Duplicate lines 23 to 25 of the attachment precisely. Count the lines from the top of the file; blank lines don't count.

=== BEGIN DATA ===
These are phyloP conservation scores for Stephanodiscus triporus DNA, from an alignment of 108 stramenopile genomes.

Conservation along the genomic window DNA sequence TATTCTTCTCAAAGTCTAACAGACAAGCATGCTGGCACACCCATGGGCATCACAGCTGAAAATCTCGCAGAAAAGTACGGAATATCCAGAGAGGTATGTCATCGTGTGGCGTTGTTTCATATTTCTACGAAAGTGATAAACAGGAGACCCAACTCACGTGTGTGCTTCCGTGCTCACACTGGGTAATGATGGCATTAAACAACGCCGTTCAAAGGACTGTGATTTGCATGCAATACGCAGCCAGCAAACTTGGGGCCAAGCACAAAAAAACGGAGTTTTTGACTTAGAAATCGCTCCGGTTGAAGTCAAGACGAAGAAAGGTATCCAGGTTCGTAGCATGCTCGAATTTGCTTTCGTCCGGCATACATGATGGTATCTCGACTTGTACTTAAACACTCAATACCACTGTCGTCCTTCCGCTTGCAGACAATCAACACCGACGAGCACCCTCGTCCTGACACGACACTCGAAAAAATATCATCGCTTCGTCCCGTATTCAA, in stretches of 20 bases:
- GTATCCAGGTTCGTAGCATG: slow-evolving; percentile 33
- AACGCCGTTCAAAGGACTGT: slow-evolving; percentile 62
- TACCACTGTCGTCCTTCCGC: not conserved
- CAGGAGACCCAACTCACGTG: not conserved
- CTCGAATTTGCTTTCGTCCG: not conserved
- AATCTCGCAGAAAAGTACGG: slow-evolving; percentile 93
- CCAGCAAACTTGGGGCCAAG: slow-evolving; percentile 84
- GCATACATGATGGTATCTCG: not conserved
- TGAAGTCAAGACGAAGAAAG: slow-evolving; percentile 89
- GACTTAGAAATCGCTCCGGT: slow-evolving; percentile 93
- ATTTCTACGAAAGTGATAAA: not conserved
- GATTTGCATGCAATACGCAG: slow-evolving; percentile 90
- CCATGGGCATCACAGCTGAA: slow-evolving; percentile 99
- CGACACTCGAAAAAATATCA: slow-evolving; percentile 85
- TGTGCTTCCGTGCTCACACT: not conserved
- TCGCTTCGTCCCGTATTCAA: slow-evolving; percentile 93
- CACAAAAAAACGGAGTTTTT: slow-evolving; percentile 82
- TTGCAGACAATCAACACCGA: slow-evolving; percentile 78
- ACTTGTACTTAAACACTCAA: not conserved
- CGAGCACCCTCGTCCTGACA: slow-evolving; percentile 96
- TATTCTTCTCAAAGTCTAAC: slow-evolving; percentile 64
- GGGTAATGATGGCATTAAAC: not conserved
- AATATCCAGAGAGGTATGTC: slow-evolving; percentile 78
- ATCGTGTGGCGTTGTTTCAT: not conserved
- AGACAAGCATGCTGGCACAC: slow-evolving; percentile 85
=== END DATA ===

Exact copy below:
- TATTCTTCTCAAAGTCTAAC: slow-evolving; percentile 64
- GGGTAATGATGGCATTAAAC: not conserved
- AATATCCAGAGAGGTATGTC: slow-evolving; percentile 78